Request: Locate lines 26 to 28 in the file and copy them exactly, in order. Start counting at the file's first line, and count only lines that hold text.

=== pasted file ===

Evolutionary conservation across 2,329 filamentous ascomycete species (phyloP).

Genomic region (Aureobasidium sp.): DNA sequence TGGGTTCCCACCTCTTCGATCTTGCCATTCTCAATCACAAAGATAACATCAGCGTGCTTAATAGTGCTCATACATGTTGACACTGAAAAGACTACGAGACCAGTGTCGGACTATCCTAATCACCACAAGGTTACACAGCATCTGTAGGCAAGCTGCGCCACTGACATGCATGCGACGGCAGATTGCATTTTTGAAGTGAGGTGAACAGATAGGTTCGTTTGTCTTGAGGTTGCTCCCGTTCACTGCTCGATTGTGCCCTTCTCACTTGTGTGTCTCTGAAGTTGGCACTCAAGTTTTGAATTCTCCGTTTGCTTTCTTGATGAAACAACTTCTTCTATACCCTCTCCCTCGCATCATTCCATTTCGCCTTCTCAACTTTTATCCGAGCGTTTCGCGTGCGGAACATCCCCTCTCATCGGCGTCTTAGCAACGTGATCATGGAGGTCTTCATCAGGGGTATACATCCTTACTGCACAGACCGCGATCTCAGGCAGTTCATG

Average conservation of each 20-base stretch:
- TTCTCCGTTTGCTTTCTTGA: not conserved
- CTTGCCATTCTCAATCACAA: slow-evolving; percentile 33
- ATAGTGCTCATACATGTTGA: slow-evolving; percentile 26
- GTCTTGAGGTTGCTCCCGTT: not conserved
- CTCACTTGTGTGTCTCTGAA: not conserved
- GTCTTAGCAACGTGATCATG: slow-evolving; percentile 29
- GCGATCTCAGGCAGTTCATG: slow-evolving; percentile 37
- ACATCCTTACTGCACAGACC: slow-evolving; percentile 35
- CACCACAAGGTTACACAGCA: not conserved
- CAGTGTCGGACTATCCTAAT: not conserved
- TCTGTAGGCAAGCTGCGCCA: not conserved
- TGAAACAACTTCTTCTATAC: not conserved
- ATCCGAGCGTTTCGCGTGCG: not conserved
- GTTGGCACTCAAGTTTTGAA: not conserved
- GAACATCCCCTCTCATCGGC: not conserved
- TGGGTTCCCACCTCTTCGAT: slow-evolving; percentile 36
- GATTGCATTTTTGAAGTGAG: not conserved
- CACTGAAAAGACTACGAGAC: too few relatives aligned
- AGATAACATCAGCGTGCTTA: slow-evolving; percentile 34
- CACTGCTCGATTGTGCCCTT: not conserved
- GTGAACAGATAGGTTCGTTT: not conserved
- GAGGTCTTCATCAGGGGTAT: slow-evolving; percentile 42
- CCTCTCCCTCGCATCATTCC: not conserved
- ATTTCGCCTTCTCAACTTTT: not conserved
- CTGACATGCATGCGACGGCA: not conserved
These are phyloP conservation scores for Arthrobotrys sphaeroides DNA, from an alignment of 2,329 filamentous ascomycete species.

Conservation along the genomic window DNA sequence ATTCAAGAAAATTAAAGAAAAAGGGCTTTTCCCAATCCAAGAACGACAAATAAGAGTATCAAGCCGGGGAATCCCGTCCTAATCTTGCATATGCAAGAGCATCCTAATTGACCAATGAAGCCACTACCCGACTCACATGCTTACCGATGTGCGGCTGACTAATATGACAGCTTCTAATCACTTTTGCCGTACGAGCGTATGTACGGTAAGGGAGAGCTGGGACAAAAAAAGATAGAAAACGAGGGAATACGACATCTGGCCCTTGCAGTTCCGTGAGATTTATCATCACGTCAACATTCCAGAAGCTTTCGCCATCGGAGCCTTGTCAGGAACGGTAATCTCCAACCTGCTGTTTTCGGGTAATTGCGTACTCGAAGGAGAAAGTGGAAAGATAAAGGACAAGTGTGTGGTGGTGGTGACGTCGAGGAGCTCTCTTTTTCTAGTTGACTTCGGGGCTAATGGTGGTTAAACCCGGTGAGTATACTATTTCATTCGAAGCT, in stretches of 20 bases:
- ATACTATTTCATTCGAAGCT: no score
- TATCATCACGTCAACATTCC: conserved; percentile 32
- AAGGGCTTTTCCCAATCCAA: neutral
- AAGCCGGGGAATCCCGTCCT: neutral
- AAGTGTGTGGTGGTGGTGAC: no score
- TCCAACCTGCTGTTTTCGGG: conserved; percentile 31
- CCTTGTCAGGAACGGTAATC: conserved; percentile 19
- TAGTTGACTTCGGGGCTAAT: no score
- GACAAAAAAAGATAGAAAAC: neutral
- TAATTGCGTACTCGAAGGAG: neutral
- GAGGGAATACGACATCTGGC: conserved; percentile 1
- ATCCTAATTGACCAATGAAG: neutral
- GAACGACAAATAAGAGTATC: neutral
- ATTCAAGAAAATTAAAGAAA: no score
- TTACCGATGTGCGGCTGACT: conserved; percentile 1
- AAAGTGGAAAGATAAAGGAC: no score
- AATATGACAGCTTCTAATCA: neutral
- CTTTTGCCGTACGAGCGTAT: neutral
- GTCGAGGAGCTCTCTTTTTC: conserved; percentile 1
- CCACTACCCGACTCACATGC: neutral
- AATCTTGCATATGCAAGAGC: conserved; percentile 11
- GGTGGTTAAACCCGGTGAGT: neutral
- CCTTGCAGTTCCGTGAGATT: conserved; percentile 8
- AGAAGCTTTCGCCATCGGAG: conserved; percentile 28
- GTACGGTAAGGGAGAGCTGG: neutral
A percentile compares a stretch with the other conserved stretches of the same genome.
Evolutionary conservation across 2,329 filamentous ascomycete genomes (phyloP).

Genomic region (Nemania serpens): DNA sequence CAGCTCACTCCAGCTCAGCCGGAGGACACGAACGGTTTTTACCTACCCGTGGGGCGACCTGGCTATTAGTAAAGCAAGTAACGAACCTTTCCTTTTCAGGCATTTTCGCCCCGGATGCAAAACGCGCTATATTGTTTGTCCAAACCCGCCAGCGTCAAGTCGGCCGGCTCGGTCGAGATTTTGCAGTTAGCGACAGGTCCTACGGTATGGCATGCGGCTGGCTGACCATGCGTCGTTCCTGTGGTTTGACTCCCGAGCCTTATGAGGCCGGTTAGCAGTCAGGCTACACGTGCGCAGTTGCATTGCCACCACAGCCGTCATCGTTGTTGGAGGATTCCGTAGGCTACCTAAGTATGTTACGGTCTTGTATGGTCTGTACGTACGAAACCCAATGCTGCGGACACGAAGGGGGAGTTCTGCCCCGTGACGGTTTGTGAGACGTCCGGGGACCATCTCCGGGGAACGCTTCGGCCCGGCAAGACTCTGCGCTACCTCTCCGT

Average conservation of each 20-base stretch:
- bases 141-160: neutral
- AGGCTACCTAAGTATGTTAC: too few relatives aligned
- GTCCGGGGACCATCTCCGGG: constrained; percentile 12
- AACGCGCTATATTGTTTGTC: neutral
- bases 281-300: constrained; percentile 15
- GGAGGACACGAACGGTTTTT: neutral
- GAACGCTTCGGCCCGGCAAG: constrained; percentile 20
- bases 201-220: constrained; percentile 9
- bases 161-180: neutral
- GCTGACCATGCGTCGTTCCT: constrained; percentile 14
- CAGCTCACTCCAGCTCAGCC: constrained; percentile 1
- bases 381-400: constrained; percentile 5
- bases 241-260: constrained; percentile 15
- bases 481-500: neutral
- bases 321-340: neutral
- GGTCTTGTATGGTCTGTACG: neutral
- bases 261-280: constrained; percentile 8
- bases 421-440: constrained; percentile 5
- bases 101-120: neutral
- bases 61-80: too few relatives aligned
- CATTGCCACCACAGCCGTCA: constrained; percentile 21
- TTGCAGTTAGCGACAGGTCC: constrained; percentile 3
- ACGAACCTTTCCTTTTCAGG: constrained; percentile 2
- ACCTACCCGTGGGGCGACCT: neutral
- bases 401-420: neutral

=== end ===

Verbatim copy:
- CCTCTCCCTCGCATCATTCC: not conserved
- ATTTCGCCTTCTCAACTTTT: not conserved
- CTGACATGCATGCGACGGCA: not conserved